Both of these possibilities are real. New businesses do not follow a straight path. If we have not set aside enough reserve cash to make it through the rough times, we can go “belly-up” when if we had been able to stick it out a bit longer, we would have turned the corner. Likewise, there are times when a product or a service hits the market and the intended audience at just the right time, and more business comes in than we can handle. Having someone in the wings who can pitch in to help is pretty critical. This is the type of planning that should occur before launch.
6. Not Drawing Lines Between Work and Home
One of the lovely things about being self-employed with a family is that we can take some time from our work to attend a soccer game or to become a taxi once in a while. For the most part, however, keeping home and work separated will mean greater success. If you work from home, your work space is sacred territory and no one enters without invitation, unless there is fever, blood or fire. Not having real boundaries for yourself and everyone else in the household leads to frustration, stress, and anger. Setting the schedule in advance prevents all of this.
7. Poor Marketing
A new small business can’t compete on the big advertising stage. Fortunately, today you don’t have to. Truly, most marketing is all about relationships, brand building, and trust, and all of that can be established with a great digital marketing campaign, supplemented by some other outreach. If you are not an expert in content marketing and using all of the digital resources to spread you and your brand, then you will have to find someone who is. This is one expense you must budget for, because it will really mean the difference between success and failure.
The outreach part really is up to you. Join groups related to your business – both online and offline. Again, this is about building relationships and your brand. Groups have a way of turning into larger communities through referrals and additional contacts.
8. Too Much Formality
This is not your grandfather’s or even your father’s world. In those days, business people wore formal clothing, made appointments, and met in nicely appointed offices. Suits and ties were the norm, and greetings started with “Mr.,” “Ms.” or something equally as formal. Today, introductions and meetings are just as likely to take place online, over a coffee or a beer, or, in some instances, at social or meeting events. No one wants a relationship with a suit and tie or a company anymore. They want relationships with real people who have first names (and good personalities, too). Be friendly, conversational, and real.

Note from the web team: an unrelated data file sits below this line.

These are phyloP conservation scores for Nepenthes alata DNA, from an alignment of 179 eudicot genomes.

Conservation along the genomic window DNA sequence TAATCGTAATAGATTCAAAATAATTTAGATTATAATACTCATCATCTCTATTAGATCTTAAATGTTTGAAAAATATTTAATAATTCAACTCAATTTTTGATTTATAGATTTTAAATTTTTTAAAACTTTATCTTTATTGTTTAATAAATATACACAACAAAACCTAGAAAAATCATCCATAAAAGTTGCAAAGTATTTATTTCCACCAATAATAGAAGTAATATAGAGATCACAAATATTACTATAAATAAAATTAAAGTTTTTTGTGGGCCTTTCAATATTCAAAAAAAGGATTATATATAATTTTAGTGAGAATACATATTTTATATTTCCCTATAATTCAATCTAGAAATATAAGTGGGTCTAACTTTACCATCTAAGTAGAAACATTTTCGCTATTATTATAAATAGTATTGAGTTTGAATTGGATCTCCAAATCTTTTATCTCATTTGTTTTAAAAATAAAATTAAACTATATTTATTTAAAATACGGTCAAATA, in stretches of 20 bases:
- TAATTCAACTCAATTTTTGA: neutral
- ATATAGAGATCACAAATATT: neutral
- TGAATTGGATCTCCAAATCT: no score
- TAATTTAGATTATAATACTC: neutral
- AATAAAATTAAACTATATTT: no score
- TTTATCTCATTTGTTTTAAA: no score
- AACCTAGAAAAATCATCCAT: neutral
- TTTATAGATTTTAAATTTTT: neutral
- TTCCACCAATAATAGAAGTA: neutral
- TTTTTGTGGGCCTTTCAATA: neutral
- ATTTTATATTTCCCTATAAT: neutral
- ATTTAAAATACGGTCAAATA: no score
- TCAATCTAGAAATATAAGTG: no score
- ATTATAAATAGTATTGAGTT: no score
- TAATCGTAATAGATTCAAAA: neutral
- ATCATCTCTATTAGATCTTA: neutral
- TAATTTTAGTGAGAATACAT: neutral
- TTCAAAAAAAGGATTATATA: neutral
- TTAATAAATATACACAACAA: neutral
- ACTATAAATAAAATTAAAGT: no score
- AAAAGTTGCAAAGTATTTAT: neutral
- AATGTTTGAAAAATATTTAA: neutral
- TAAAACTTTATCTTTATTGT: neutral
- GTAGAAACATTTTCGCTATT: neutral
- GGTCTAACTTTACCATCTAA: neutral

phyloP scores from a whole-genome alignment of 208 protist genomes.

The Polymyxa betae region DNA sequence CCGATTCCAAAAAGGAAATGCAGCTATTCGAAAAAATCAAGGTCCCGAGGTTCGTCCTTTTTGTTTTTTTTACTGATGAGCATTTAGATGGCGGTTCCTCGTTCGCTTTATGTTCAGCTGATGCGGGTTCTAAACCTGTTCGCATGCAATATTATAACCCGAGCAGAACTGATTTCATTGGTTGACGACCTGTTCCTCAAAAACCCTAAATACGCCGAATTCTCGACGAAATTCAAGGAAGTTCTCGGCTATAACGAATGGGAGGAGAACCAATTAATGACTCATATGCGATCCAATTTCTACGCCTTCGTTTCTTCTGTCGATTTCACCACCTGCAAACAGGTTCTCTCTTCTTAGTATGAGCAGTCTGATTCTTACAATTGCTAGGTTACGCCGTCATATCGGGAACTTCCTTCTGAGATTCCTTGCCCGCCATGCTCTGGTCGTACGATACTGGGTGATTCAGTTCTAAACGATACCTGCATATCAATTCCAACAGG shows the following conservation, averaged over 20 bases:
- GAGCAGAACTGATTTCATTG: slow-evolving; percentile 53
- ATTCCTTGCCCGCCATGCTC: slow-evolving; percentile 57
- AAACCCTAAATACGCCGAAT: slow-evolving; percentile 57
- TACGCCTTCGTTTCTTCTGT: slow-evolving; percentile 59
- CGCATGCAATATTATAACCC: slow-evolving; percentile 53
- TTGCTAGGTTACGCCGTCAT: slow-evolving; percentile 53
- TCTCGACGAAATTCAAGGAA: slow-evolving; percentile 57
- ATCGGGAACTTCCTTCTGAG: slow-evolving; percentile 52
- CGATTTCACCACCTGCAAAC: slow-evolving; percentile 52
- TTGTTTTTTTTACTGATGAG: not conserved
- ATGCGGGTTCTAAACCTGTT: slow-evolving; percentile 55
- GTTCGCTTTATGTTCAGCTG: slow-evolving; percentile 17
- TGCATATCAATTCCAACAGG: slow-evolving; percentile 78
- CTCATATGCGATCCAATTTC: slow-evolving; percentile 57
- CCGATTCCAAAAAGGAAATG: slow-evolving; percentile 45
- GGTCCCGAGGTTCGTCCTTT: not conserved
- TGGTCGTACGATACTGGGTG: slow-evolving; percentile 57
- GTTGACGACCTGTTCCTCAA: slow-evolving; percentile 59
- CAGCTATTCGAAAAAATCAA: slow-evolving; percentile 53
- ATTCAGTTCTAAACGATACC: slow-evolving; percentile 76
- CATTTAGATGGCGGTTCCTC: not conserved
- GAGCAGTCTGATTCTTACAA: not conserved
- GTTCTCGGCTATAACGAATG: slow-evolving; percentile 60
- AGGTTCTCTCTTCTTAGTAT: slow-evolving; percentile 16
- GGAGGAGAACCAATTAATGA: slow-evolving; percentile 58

9. High Expectations Too Soon
Businesses tend to grow slowly over time. Of course, there are a few exceptions, but the rule is you will have a few customers or clients initially and more will come much more solely than you would like. It’s easy to get discouraged and think that your business will not make it. Don’t throw in the towel – this is your dream. Develop an attitude of patience. In the meantime, make sure that your marketing campaign is on track and spend your time “knocking the socks off” the few clients or customers you do have. They will be amazed at your attentiveness, you hard work for them, and are sure to recommend you and your product or service to others. Goodwill is a long-term goldmine.
There are obviously lots of other pitfalls, and most self-employeds who have “mad it” can probably name at least 20 more than are on this list. Reach out to those who have made it, listen to them, and actively seek out their advice. Most entrepreneurs, as long as they are not competitors, are happy to share.
Rick Riddlehttp://essaywriting.education/blog Rick Riddle is a successful blogger whose articles can help you with self-development, personal finance and content management. If you want to know how to start your own business, why discipline is important and how self-sufficiency can help you in reaching your goals – follow Rick on twitter.